Murders, rapes and other violent crimes across the state jumped 13 percent during the first six months of this year, with a bulk of them occurring in Baltimore City, according a State Police report.
The same report showed almost half of the 133 murders committed in Baltimore were drug-related.
From January to June, there were 129,474 crimes reported in Maryland, up 6 percent from 122,049 the same time last year, the Maryland State Police Uniform Crime Reporting Section Central Records Division said.
The comparison of the first six months showed homicides dropped from 243 to 240, forcible rapes rose from 873 to 1,027, robberies increased by 12 percent, from 6,957 to 7,809 and aggravated assaults increased by 13 percent, from 10,446 to 11,781.
"The property offenses of . . . larceny and motor vehicle theft increased 5 percent," said John Vespa, of the Uniform Crime Reporting Section.
Larcenies increased from 64,800 to 67,822, and auto thefts rose to 15,925 from 13,723. But breaking and entering across Maryland fell from 25,007 to 24,870.
The figures, released yesterday, will be included later in the year in the Uniform Crime Report, which is a clearinghouse for statewide crime information.
According to the report, Baltimore accounted for 29 percent of the state's crimes. Crimes increased in every category in the city.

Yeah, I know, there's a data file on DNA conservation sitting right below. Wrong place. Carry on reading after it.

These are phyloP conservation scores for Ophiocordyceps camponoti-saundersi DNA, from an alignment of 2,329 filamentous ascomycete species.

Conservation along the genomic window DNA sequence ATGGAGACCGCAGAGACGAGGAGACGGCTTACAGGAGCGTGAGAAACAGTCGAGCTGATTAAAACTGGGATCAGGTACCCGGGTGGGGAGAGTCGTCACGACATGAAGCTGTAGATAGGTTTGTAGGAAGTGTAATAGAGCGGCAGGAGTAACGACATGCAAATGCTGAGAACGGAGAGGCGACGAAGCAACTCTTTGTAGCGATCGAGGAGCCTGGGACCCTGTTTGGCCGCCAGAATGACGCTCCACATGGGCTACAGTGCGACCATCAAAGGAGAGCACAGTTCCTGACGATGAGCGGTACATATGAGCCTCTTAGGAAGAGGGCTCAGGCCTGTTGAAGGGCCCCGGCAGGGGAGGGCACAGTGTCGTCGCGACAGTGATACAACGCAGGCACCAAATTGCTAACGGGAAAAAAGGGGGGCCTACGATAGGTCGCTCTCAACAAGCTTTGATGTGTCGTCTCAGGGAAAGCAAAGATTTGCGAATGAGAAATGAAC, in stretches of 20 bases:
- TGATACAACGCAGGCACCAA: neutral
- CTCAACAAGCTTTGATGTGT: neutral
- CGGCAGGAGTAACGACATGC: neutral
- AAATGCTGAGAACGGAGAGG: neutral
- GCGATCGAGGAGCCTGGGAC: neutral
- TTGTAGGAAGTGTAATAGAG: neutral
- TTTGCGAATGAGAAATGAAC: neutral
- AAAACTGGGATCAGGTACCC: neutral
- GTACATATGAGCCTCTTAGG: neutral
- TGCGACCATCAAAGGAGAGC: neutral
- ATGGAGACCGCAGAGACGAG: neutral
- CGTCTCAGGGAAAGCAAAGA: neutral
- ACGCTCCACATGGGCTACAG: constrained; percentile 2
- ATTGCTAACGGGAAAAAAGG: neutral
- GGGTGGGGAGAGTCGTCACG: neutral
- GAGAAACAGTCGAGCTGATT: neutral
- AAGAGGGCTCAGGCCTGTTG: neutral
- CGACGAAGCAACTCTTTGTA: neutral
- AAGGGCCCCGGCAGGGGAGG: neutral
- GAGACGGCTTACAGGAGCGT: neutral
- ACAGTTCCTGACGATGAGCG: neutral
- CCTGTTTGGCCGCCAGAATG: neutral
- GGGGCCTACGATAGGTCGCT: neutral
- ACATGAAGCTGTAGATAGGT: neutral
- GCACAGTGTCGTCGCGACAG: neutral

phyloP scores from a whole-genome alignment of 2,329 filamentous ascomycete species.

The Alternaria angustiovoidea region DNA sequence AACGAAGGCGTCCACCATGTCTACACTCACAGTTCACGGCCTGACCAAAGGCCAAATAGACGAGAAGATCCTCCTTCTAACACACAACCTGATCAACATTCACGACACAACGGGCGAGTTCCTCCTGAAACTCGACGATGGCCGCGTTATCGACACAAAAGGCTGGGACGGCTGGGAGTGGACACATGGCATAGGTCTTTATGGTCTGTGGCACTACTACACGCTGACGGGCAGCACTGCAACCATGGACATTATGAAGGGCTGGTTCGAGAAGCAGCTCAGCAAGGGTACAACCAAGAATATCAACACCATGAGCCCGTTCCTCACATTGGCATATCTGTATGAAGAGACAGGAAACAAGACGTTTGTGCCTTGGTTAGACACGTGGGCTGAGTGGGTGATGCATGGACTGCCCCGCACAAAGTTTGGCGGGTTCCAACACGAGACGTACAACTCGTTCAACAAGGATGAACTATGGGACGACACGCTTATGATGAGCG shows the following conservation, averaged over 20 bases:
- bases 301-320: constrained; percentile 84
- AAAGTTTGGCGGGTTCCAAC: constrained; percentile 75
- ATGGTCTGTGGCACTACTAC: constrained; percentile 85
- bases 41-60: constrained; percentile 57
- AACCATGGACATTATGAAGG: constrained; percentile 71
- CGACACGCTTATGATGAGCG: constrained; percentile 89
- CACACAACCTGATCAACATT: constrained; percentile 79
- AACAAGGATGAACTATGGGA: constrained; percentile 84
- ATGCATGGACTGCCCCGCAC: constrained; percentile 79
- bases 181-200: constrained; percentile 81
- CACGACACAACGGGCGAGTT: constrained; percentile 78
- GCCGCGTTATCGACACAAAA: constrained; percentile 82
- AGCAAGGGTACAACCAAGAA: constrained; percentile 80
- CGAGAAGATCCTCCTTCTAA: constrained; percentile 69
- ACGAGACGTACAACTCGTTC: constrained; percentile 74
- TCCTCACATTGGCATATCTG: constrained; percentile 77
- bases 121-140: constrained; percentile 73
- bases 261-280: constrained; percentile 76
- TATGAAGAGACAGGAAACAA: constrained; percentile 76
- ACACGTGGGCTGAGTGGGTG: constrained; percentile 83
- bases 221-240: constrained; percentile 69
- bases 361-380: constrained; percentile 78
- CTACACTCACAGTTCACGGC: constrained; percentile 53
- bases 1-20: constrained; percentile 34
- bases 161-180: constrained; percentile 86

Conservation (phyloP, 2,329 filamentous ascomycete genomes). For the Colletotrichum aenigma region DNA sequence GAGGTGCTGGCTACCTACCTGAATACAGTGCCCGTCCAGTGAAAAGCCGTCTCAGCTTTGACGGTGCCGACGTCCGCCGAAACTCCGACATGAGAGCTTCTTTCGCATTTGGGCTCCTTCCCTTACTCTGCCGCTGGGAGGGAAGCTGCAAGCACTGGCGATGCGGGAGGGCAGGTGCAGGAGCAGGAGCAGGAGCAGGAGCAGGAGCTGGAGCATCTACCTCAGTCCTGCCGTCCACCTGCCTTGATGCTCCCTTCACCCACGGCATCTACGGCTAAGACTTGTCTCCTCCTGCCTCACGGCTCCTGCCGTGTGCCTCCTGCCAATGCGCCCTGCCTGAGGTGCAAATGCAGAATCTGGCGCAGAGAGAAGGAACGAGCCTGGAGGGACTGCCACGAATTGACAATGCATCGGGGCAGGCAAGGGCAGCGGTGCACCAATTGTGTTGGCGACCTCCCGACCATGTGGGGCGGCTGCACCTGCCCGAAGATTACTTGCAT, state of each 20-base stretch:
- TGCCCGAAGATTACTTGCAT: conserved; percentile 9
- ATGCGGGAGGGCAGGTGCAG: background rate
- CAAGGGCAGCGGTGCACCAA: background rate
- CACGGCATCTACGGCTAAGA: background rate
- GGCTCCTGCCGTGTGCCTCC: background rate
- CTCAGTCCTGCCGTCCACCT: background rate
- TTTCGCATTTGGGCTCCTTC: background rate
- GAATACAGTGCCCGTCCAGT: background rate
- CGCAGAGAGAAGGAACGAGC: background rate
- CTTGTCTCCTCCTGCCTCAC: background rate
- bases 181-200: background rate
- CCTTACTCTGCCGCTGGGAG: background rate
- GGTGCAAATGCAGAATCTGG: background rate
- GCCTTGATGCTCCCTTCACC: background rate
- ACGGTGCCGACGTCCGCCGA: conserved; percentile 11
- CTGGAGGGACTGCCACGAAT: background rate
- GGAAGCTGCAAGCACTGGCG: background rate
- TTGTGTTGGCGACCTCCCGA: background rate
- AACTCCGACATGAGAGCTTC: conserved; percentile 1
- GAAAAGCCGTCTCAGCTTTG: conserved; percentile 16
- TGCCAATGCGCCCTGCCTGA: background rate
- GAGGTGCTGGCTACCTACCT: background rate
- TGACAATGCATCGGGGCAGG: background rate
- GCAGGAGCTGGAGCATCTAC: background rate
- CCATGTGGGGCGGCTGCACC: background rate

Homicides for the first six months of the year totaled 133, up from 116; there were 306 forcible rapes, up from 256. Robberies increased to 4,330 from 3,458; aggravated assaults increased to 3,824 from 3,208; breaking and entering rose from 6,377 to 6,937; larceny rose to 17,492 from 15,450; and car thefts rose to 4,581 from 3,363.
The report said 44 percent of the 133 murders during the first six months were drug-related, compared with 31 percent of the 240 murders for the entire state.
Current homicide figures for the city provided by the polic department show 213 murders so far this year as compared with 191 for the same period last year. Dennis Hill, police spokesman, said 41 percent of those deaths were drug-related. In 1989, there were 18,462 drug arrests.
Guns account for 52 percent of the homicides, Hill said.
When asked what city police could do to decrease homicides, Hill said: "I don't know what we can do to decrease homicides.
"Homicides are not a police problem. They are a societal problem. . . . People have lost the value, respect for life."
In Prince George's County, which accounted for 18.3 percent of the state's crimes, there were 46 murders, down from 62 last year, and 223 forcible rapes, compared with 159 in 1989.
"We're in a unique situation," said Sgt. Bruce Elliott, a spokesman for the department. "We border on Washington, D.C., and I think some of [the crime] is a spillover.
"Criminals have no borders."
Forty-seven percent of the 46 murders there were drug-related, the report said.
Elliott said he believes crack cocaine is a major factor for the crime increase in Prince George's County. "When crack cocaine first hit the streets, it seemed like the crime rate went up," he said. He added that because of national and local law enforcement efforts the drug's popularity has decreased.
In Baltimore County, there were 13 murders this year, compared with 16 last year. Also, there were 133 forcible rapes, up from 118 a year ago.